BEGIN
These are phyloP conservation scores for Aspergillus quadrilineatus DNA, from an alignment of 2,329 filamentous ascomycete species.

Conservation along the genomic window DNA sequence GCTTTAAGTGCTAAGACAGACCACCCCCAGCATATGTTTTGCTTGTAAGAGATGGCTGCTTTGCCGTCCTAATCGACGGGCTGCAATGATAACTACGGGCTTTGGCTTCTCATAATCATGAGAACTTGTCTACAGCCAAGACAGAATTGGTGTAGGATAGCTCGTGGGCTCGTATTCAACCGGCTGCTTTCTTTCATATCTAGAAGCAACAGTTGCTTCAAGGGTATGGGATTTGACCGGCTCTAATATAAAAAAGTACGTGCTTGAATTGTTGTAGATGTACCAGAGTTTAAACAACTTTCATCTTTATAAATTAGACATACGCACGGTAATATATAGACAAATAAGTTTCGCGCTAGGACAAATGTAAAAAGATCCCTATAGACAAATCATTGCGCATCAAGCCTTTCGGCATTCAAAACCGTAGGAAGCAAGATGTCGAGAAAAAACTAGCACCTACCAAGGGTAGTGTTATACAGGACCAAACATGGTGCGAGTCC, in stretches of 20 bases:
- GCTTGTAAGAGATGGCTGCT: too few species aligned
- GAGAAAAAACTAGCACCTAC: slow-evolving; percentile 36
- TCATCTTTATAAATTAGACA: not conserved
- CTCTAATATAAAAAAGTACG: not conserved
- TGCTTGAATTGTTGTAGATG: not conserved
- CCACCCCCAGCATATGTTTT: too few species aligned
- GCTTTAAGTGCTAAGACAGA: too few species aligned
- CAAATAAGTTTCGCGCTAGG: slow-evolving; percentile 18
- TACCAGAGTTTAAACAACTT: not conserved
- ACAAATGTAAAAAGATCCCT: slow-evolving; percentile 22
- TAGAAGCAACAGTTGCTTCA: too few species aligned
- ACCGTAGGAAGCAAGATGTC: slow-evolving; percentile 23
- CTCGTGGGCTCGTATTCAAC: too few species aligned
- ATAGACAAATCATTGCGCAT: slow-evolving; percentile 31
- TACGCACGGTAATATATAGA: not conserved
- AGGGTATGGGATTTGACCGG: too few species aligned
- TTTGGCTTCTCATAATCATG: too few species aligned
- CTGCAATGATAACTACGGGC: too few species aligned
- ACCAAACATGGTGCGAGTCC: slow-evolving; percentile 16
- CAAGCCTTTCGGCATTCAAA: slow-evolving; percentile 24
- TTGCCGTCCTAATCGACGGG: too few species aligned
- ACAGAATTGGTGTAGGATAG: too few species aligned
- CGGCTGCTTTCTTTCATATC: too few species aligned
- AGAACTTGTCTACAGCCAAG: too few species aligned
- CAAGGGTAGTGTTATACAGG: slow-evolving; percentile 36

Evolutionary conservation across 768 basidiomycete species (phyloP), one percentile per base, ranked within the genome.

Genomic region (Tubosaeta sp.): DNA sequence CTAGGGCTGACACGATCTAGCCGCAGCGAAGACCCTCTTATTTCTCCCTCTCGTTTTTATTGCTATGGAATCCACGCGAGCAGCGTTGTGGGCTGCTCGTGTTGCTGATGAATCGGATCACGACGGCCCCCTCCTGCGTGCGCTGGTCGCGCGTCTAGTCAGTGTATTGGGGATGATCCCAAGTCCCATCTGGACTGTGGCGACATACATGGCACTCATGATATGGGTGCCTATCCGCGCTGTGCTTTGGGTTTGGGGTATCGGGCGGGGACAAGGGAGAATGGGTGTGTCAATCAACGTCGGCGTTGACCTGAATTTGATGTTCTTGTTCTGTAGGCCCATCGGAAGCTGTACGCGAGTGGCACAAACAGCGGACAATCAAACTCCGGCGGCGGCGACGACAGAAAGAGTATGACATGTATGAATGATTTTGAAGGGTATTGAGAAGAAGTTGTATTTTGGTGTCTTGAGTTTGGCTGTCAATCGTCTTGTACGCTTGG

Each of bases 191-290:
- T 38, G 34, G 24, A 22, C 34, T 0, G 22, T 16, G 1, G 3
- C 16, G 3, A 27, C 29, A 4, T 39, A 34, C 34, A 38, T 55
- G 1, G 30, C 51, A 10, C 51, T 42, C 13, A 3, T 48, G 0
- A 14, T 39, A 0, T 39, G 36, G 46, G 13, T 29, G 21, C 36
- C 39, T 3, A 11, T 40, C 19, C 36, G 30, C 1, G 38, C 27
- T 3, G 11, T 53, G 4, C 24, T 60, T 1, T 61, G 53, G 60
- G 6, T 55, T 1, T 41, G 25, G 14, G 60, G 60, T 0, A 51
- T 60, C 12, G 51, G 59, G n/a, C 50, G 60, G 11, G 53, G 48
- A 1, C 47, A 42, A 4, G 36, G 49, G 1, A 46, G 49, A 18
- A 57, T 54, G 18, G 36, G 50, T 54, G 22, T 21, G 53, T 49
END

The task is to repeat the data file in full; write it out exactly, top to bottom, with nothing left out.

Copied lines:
These are phyloP conservation scores for Aspergillus quadrilineatus DNA, from an alignment of 2,329 filamentous ascomycete species.

Conservation along the genomic window DNA sequence GCTTTAAGTGCTAAGACAGACCACCCCCAGCATATGTTTTGCTTGTAAGAGATGGCTGCTTTGCCGTCCTAATCGACGGGCTGCAATGATAACTACGGGCTTTGGCTTCTCATAATCATGAGAACTTGTCTACAGCCAAGACAGAATTGGTGTAGGATAGCTCGTGGGCTCGTATTCAACCGGCTGCTTTCTTTCATATCTAGAAGCAACAGTTGCTTCAAGGGTATGGGATTTGACCGGCTCTAATATAAAAAAGTACGTGCTTGAATTGTTGTAGATGTACCAGAGTTTAAACAACTTTCATCTTTATAAATTAGACATACGCACGGTAATATATAGACAAATAAGTTTCGCGCTAGGACAAATGTAAAAAGATCCCTATAGACAAATCATTGCGCATCAAGCCTTTCGGCATTCAAAACCGTAGGAAGCAAGATGTCGAGAAAAAACTAGCACCTACCAAGGGTAGTGTTATACAGGACCAAACATGGTGCGAGTCC, in stretches of 20 bases:
- GCTTGTAAGAGATGGCTGCT: too few species aligned
- GAGAAAAAACTAGCACCTAC: slow-evolving; percentile 36
- TCATCTTTATAAATTAGACA: not conserved
- CTCTAATATAAAAAAGTACG: not conserved
- TGCTTGAATTGTTGTAGATG: not conserved
- CCACCCCCAGCATATGTTTT: too few species aligned
- GCTTTAAGTGCTAAGACAGA: too few species aligned
- CAAATAAGTTTCGCGCTAGG: slow-evolving; percentile 18
- TACCAGAGTTTAAACAACTT: not conserved
- ACAAATGTAAAAAGATCCCT: slow-evolving; percentile 22
- TAGAAGCAACAGTTGCTTCA: too few species aligned
- ACCGTAGGAAGCAAGATGTC: slow-evolving; percentile 23
- CTCGTGGGCTCGTATTCAAC: too few species aligned
- ATAGACAAATCATTGCGCAT: slow-evolving; percentile 31
- TACGCACGGTAATATATAGA: not conserved
- AGGGTATGGGATTTGACCGG: too few species aligned
- TTTGGCTTCTCATAATCATG: too few species aligned
- CTGCAATGATAACTACGGGC: too few species aligned
- ACCAAACATGGTGCGAGTCC: slow-evolving; percentile 16
- CAAGCCTTTCGGCATTCAAA: slow-evolving; percentile 24
- TTGCCGTCCTAATCGACGGG: too few species aligned
- ACAGAATTGGTGTAGGATAG: too few species aligned
- CGGCTGCTTTCTTTCATATC: too few species aligned
- AGAACTTGTCTACAGCCAAG: too few species aligned
- CAAGGGTAGTGTTATACAGG: slow-evolving; percentile 36

Evolutionary conservation across 768 basidiomycete species (phyloP), one percentile per base, ranked within the genome.

Genomic region (Tubosaeta sp.): DNA sequence CTAGGGCTGACACGATCTAGCCGCAGCGAAGACCCTCTTATTTCTCCCTCTCGTTTTTATTGCTATGGAATCCACGCGAGCAGCGTTGTGGGCTGCTCGTGTTGCTGATGAATCGGATCACGACGGCCCCCTCCTGCGTGCGCTGGTCGCGCGTCTAGTCAGTGTATTGGGGATGATCCCAAGTCCCATCTGGACTGTGGCGACATACATGGCACTCATGATATGGGTGCCTATCCGCGCTGTGCTTTGGGTTTGGGGTATCGGGCGGGGACAAGGGAGAATGGGTGTGTCAATCAACGTCGGCGTTGACCTGAATTTGATGTTCTTGTTCTGTAGGCCCATCGGAAGCTGTACGCGAGTGGCACAAACAGCGGACAATCAAACTCCGGCGGCGGCGACGACAGAAAGAGTATGACATGTATGAATGATTTTGAAGGGTATTGAGAAGAAGTTGTATTTTGGTGTCTTGAGTTTGGCTGTCAATCGTCTTGTACGCTTGG

Each of bases 191-290:
- T 38, G 34, G 24, A 22, C 34, T 0, G 22, T 16, G 1, G 3
- C 16, G 3, A 27, C 29, A 4, T 39, A 34, C 34, A 38, T 55
- G 1, G 30, C 51, A 10, C 51, T 42, C 13, A 3, T 48, G 0
- A 14, T 39, A 0, T 39, G 36, G 46, G 13, T 29, G 21, C 36
- C 39, T 3, A 11, T 40, C 19, C 36, G 30, C 1, G 38, C 27
- T 3, G 11, T 53, G 4, C 24, T 60, T 1, T 61, G 53, G 60
- G 6, T 55, T 1, T 41, G 25, G 14, G 60, G 60, T 0, A 51
- T 60, C 12, G 51, G 59, G n/a, C 50, G 60, G 11, G 53, G 48
- A 1, C 47, A 42, A 4, G 36, G 49, G 1, A 46, G 49, A 18
- A 57, T 54, G 18, G 36, G 50, T 54, G 22, T 21, G 53, T 49